Hope Shrum: Okay, so the first question we had was that, um, with the email you just sent out? Do you feel like...you talked about that if the health providers say like anything, then we will go with what they say. Do you feel like a shutdown could happen with the college before the end of the semester?
President Prather: I hope not, Hope, but, you know, our job is to prepare for everything. So what I decided early on, when we got into all the complexities of this was that ultimately, passing judgment on the safety of the operation has got to be in the hands of people who make that decision medically. Because there's, there's all kinds of intricacies to this, including, honestly, just anxiety and emotion involved. So simply, there's got to be a dispassionate judgment about level of safety. And that's what we did in the spring, if...if you remember last spring...this seems like miniscule now, but there was a spike in Johnson County that was among the highest in the state. And there was all kinds of instant panic about that. What we were able to determine because of working with the county health department, and Dr. Mormon, county health officer, was that even though the number looked big, it was isolated to a couple of families in the northern part of the county that was really no threat to us. So we had, you know, some push here on campus, and maybe we oughta just flee, but at the time, that would have been unnecessary. By the same token, when we did decide to evacuate, it came because the doctors put their heads together and said — and they are advising the school corporations and other people in the community, you know — the safest thing for you to do is go remote. So I don't want to make that decision, because I'm not medically equipped to make it. But I also trust that they're calculating all of those factors that everybody in the country is taking into consideration. Dr. Dunkel has a minute by minute accounting of hospital beds, ICU, ventilators, all the metrics in the worst of this that were kept track of Dr. Mormon knows exactly what the cases are, where they are, what the trends are. So I feel like we're being really well served by gathering as much data as we can on campus, handing it to them, letting them analyze it, and then giving this advice accordingly. Our part in this when I say, I don't want to personally make the decision, my decision is to take their advice, and apply it to how we function. So there's a certain amount of nuance to how we do what we do too, so there's just a lot of back and forth dialogue. I was on the phone with Dr. Dunkel on Thursday for a long time, Dr. Morman for another half hour just to talk through kind of what everybody sees, and where we go from here.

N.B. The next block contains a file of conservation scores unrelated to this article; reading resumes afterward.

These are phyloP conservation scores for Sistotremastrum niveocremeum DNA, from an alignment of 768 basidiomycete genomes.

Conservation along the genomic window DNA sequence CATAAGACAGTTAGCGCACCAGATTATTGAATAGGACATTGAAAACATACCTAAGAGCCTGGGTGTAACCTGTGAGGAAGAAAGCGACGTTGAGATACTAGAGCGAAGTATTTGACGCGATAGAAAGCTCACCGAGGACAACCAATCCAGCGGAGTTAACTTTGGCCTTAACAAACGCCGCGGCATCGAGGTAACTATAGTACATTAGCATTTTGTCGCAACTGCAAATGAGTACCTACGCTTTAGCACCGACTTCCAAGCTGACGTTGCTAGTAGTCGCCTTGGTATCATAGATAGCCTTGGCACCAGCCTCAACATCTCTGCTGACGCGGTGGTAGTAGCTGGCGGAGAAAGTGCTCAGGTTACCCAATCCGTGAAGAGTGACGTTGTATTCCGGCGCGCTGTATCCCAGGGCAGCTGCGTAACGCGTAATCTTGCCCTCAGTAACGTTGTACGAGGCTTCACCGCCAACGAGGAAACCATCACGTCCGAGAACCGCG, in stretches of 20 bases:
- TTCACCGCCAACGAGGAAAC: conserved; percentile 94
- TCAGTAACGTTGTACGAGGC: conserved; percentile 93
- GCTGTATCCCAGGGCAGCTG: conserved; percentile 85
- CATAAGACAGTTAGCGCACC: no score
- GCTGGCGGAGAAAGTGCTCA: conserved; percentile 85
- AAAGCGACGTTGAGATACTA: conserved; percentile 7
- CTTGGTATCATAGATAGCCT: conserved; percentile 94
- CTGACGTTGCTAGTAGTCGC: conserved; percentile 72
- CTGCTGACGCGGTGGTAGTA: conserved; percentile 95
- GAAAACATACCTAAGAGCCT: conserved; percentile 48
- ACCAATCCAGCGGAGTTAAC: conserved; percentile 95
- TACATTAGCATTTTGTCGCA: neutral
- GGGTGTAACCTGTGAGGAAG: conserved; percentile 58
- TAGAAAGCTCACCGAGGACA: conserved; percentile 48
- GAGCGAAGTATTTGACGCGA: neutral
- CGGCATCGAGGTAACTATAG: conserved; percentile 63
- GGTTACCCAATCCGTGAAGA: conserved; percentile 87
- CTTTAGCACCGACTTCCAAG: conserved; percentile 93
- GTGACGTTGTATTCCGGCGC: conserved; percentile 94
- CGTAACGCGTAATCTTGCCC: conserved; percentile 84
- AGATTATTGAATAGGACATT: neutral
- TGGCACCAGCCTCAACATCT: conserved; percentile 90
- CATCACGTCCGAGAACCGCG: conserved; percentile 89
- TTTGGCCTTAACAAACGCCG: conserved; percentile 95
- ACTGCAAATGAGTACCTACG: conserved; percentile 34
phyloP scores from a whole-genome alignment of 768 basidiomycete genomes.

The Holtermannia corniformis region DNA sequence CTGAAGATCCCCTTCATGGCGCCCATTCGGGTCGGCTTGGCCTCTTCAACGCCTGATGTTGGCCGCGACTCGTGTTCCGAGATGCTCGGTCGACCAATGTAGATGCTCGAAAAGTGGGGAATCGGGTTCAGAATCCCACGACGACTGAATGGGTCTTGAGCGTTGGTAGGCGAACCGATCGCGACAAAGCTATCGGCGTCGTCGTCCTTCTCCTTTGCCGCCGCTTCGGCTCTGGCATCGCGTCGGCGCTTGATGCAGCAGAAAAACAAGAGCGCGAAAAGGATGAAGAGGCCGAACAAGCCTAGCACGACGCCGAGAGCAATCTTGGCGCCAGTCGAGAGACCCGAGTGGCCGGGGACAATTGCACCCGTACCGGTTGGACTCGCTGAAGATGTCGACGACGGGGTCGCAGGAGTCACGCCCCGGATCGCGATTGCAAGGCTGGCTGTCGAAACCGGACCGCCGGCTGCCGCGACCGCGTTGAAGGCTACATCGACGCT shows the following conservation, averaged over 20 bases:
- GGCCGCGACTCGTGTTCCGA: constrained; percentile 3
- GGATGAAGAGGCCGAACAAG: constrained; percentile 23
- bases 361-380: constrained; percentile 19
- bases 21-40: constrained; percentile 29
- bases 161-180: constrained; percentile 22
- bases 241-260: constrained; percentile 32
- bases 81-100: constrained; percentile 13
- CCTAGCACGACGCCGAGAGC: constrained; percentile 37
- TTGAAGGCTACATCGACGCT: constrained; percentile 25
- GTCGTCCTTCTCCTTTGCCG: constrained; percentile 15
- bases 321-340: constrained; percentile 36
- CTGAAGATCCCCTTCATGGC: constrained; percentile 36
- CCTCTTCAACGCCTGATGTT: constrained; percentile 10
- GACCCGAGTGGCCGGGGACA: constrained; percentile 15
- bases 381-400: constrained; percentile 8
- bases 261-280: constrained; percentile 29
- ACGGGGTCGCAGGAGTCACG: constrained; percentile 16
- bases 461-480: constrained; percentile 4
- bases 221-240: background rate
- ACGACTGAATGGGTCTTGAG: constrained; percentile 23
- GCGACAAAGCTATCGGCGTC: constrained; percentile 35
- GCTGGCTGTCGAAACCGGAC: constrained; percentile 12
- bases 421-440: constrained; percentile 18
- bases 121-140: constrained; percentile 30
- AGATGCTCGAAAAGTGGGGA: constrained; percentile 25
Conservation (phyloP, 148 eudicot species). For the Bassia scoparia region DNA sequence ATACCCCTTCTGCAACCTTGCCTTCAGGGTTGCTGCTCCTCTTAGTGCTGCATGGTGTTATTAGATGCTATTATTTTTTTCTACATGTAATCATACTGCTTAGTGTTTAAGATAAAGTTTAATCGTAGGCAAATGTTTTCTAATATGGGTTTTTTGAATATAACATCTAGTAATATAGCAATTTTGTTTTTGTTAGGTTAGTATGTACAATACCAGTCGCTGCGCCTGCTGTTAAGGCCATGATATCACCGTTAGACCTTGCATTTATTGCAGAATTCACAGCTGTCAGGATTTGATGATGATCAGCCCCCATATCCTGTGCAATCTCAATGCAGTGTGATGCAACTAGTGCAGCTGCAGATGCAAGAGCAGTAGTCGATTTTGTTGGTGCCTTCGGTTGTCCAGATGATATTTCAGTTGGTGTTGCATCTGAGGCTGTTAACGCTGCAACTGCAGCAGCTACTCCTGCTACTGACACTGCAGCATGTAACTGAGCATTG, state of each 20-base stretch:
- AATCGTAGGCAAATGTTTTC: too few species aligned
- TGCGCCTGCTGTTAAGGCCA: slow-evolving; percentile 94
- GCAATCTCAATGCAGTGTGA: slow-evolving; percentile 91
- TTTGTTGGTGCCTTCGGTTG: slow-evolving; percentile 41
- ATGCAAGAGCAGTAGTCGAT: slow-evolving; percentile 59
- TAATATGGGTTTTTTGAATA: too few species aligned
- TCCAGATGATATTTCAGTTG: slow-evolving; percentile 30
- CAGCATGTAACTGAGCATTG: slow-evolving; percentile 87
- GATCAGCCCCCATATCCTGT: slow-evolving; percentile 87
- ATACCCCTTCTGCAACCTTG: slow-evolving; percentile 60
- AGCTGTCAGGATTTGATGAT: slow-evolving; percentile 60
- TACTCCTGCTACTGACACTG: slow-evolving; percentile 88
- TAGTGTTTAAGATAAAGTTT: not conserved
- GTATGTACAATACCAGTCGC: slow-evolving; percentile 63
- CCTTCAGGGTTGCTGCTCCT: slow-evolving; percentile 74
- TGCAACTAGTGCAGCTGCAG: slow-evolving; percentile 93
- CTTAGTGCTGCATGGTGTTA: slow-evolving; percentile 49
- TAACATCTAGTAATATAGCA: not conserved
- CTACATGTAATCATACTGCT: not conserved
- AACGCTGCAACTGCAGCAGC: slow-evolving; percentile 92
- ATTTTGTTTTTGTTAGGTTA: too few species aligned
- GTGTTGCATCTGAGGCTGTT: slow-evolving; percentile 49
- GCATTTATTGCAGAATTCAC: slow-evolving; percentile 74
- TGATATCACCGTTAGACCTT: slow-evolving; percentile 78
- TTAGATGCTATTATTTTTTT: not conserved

HS: So has the college considered keeping students home for the remainder of the semester after they've been sent home for Thanksgiving break, due to all the traveling and rising numbers across the country and state?